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The countdown is on until Christmas Day. When our children were home, we had a cloth advent calendar that Jane made, and they took turns looking into the pocket of each day for a special treat. Every Christmas has been special in my lifetime and seems more so as years fly by.

As a young boy, my family had a special dinner on Christmas Eve, and then Colleen and I put up our stockings on the fireplace mantel with dad’s help. We left some goodies by the Christmas tree for Santa to eat when he came then went to bed and could hardly sleep. When we awoke on Christmas Day, my mom insisted that we eat something before we went into the living room to see what Santa had brought us. The gifts were some playthings during our younger years then mostly new clothes as we grew older.

After my parents built a new house in another part of Magna, Colleen and I were still at home, and I slept downstairs in an unheated basement (my bed had lots of blankets on it). Most presents were wrapped then, and if a gift was something large, as with some clothing, then it was just placed on a chair or hung on a floor lamp. We ate a nice breakfast and then went to our older sister Elaine’s home to see what their children had received. Elaine and her husband Heber Garside lived not far away in a newer section of Magna, and next oldest sister LaRue was in Iowa where her husband Lee was working on a doctoral degree in horticulture. Colleen and her husband Norm Bangerter lived in Granger with their children. We made visits to both the Garsides and Bangerters and often ate lunch or snacks at both homes. I had fun with our nieces and nephews.

Christmas was about families getting together and celebrating the birth of our Savior Jesus Christ.

Jane and I carried on with these traditions with our family for many years, and I hope our children, their spouses, and our grandchildren have special memories, too. We aren’t having our annual Monson Family Christmas Party this year due to the coronavirus, so gifts will be sent, phone calls will occur, and of course we’ll all be in touch with computers and another Zoom gathering as we did on Thanksgiving. Thanks to today’s technology, we will still visit and see all of our growing family.

This pandemic has surely altered our lives in countless ways, but Christmas IS coming and as a very old song states, “Christmas is coming, the goose is getting fat. Please put a penny in the old man’s hat. If you haven’t got a penny, a ha’penny will do. If you haven’t got a ha’penny, then God Bless You!” I know no one carries pennies around any longer, do they? In fact, the use of all coins is getting rare. Credit and debit cards are used worldwide for almost every purchase.

Kudos to the many groups and individuals who donate to the Cache Food Bank and the other nonprofit groups who comprise “Toys for Tots,” Deseret Industries, and Goodwill. Bless them. Money is still tight and scarce for many families.

We enjoy getting Christmas cards and especially those with letters in them giving an update about their families. We love to read Christmas messages on greeting cards received in the mail or those placed on our doorstep — messages of hope, love, and remembrances of interactions.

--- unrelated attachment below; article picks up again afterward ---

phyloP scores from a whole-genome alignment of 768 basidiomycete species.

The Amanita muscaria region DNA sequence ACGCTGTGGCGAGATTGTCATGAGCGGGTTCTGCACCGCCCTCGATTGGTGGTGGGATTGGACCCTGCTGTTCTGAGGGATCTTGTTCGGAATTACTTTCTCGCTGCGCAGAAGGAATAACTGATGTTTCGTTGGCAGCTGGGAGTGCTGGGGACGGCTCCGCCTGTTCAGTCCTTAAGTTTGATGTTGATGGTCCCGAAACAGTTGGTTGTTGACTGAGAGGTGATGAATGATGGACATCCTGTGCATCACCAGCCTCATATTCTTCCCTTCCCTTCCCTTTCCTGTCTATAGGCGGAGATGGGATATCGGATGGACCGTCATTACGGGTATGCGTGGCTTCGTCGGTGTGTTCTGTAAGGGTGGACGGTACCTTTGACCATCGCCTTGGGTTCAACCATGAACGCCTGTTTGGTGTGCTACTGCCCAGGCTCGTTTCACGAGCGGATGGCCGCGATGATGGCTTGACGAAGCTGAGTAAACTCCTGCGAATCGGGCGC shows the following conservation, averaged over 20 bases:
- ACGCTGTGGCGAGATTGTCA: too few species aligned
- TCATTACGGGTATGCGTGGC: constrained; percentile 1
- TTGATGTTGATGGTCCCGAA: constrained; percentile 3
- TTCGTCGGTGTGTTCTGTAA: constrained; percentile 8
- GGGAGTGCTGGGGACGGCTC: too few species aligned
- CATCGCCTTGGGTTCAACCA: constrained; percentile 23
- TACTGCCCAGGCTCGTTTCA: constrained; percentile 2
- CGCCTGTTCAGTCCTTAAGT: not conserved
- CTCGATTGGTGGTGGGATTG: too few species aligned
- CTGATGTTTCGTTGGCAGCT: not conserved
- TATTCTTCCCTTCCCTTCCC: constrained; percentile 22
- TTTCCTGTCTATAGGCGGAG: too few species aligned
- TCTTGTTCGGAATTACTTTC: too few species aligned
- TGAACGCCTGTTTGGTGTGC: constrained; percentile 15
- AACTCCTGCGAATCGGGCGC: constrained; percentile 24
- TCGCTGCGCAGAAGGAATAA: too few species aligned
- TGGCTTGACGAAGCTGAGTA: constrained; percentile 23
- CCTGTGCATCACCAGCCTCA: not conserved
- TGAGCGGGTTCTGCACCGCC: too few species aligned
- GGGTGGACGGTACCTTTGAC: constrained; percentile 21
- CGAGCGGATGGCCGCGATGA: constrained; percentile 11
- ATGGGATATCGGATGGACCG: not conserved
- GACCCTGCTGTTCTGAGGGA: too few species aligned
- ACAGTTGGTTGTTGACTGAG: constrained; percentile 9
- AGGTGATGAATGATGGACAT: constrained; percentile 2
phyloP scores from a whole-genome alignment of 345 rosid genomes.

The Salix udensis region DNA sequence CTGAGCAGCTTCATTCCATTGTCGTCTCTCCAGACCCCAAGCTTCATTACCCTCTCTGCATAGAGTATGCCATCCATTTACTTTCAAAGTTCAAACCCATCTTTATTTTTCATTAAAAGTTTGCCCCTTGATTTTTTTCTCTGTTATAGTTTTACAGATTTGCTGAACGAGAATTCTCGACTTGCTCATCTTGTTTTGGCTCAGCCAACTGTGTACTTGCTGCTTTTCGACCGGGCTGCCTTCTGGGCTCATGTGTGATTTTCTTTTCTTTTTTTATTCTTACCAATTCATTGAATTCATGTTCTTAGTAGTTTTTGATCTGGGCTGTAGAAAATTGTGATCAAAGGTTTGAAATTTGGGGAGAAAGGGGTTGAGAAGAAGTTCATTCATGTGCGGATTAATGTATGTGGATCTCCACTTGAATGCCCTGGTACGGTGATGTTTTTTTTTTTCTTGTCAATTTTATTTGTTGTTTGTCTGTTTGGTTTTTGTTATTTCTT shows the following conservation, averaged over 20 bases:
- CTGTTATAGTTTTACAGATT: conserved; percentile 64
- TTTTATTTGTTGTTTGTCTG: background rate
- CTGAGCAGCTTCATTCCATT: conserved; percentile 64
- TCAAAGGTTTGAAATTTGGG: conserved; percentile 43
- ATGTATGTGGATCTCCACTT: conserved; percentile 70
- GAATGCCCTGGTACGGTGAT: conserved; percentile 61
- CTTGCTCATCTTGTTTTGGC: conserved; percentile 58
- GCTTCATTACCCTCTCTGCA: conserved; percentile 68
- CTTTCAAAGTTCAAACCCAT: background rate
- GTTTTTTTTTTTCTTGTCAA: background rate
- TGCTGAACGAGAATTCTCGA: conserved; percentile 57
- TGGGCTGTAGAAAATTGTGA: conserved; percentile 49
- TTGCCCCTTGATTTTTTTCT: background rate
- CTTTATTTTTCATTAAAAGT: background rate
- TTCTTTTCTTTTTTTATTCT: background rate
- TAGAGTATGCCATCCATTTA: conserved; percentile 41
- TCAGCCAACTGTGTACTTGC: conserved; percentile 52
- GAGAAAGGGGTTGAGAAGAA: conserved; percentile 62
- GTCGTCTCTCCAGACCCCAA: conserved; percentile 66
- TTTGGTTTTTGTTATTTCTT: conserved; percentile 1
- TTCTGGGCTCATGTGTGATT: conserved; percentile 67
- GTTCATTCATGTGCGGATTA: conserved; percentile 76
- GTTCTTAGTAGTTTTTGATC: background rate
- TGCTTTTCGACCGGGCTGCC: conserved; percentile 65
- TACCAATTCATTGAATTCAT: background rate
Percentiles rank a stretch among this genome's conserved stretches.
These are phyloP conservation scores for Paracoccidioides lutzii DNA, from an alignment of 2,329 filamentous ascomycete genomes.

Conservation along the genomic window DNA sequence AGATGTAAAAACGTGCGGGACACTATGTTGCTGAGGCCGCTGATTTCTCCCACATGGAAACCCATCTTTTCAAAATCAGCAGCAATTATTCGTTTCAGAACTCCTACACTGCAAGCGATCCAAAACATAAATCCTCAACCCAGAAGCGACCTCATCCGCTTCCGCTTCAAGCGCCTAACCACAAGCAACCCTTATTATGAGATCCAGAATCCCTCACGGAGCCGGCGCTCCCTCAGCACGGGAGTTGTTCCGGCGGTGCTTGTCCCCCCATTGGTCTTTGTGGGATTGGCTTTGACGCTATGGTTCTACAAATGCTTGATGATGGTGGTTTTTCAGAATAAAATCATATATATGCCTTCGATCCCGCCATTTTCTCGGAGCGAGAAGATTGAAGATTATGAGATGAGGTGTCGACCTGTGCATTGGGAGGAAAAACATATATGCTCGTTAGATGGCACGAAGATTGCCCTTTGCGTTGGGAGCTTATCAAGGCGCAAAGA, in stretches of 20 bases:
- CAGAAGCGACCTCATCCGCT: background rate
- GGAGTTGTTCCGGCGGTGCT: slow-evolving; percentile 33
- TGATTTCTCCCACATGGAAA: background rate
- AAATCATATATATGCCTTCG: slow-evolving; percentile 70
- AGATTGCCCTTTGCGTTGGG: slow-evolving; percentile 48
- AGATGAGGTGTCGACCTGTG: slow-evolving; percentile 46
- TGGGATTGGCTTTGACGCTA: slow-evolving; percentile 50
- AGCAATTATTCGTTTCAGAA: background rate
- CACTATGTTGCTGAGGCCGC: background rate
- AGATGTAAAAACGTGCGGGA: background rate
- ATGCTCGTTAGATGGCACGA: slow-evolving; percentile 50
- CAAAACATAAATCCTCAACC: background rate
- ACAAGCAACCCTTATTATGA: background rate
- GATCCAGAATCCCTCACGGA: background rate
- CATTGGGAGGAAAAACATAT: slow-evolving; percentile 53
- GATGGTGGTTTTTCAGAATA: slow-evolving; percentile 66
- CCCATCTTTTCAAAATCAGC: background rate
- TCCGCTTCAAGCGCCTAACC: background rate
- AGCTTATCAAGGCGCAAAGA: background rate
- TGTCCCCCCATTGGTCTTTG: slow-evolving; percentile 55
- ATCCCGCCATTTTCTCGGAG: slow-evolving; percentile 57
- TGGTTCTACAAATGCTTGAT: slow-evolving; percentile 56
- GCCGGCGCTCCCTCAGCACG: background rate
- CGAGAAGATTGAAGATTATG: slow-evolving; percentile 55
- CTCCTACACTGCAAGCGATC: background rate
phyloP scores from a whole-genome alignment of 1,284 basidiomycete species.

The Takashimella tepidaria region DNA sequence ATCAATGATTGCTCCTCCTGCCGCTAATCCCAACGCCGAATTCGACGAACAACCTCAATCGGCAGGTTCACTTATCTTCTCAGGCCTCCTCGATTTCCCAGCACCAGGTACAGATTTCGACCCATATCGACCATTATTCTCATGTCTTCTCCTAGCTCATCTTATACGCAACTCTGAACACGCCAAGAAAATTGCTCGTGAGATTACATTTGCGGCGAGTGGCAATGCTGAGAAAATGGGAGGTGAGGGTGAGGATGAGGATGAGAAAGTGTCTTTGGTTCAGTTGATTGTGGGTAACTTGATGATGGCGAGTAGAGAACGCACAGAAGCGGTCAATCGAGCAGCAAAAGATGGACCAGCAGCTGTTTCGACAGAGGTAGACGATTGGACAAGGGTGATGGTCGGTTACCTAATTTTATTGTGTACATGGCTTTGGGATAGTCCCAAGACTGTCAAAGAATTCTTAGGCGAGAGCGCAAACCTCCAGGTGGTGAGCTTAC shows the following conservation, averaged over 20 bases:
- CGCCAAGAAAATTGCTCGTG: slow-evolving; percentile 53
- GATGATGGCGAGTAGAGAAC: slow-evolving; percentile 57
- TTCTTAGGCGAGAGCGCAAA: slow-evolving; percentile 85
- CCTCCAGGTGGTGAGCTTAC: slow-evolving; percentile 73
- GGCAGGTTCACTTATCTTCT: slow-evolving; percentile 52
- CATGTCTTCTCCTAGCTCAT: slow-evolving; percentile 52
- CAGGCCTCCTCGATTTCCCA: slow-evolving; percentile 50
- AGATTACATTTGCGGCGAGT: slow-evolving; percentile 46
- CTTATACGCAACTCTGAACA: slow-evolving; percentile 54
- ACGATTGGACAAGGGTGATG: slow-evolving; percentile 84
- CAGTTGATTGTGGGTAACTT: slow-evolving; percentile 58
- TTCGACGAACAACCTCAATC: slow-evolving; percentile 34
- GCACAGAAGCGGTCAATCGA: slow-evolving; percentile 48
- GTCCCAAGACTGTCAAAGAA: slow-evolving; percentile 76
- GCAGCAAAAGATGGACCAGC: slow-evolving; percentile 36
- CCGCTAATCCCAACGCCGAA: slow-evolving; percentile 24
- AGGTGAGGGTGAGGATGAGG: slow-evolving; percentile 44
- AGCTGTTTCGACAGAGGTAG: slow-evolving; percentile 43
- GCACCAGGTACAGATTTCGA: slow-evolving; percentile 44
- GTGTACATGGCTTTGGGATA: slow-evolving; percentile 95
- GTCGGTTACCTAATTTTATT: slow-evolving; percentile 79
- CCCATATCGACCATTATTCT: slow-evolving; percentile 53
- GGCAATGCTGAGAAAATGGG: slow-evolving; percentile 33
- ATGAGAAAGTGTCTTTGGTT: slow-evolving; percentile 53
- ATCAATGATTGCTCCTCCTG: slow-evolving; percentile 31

We enjoy driving around the valley and looking at the Christmas lights and other decorations that families have put on their homes and yards. We bought some new things this year, and with our son Jared’s help, we have them all “on” each evening at dusk. It was funny to see JJ (our little dog) bark at

the lights when they came on the first night. He now looks and growls a bit, but he no longer seems too concerned.

Pondering past Christmas times brings lots of happy memories. The two years we spent on our mission together, our home base was BYU-Hawaii. We decorated a small artificial tree we bought at a store there, and we still use it now as our “Christmas tree.” The decorations are mostly little Hawaiian mementos, hula dancers, pineapples, and little signs that say “2005” and “2006” — the years we were there. Most of our children came to visit us during those two years, and that made it very special.

As I write this, I hear the strains “I’m dreaming of a white Christmas” being sung on our TV. We have music playing from different music channels when not watching anything on it. The screensaver shows some Christmas puppies climbing in and out of wrapped Christmas boxes. Fun stuff. There are lots of Christmas shows on TV stations at present. Some we’ve seen before, and many are new. “White Christmas” has both the old black and white version and a newer colorized one. These songs bring memories of past Christmas times and sometimes wondering what this Christmas will be like. I doubt we’ll make the rounds of “the local” families and see what they received as presents.

With the COVID pandemic still rampant, we’ll be using our phone, Zoom gatherings, and just staying inside. Longtime friend Janet Thompson just gave JJ a gift by ringing our doorbell and asking if JJ would like to join her for a walk. That’s a gift for him, for sure. He loves being outside and literally jumps for joy when he goes for walks.

With all the decorations, beautiful music, special goodies, and gifts, we need to stop and consider what Christmas is all about. Our Lord Jesus Christ was born of humble birth in a manger in Bethlehem. And in that land, there is hope for peace on earth.

Jay Monson is a former educator, and also served on the Utah State Board of Education, Cache County Council, and Logan City Council. He may be reached at monson.jay@gmail.com

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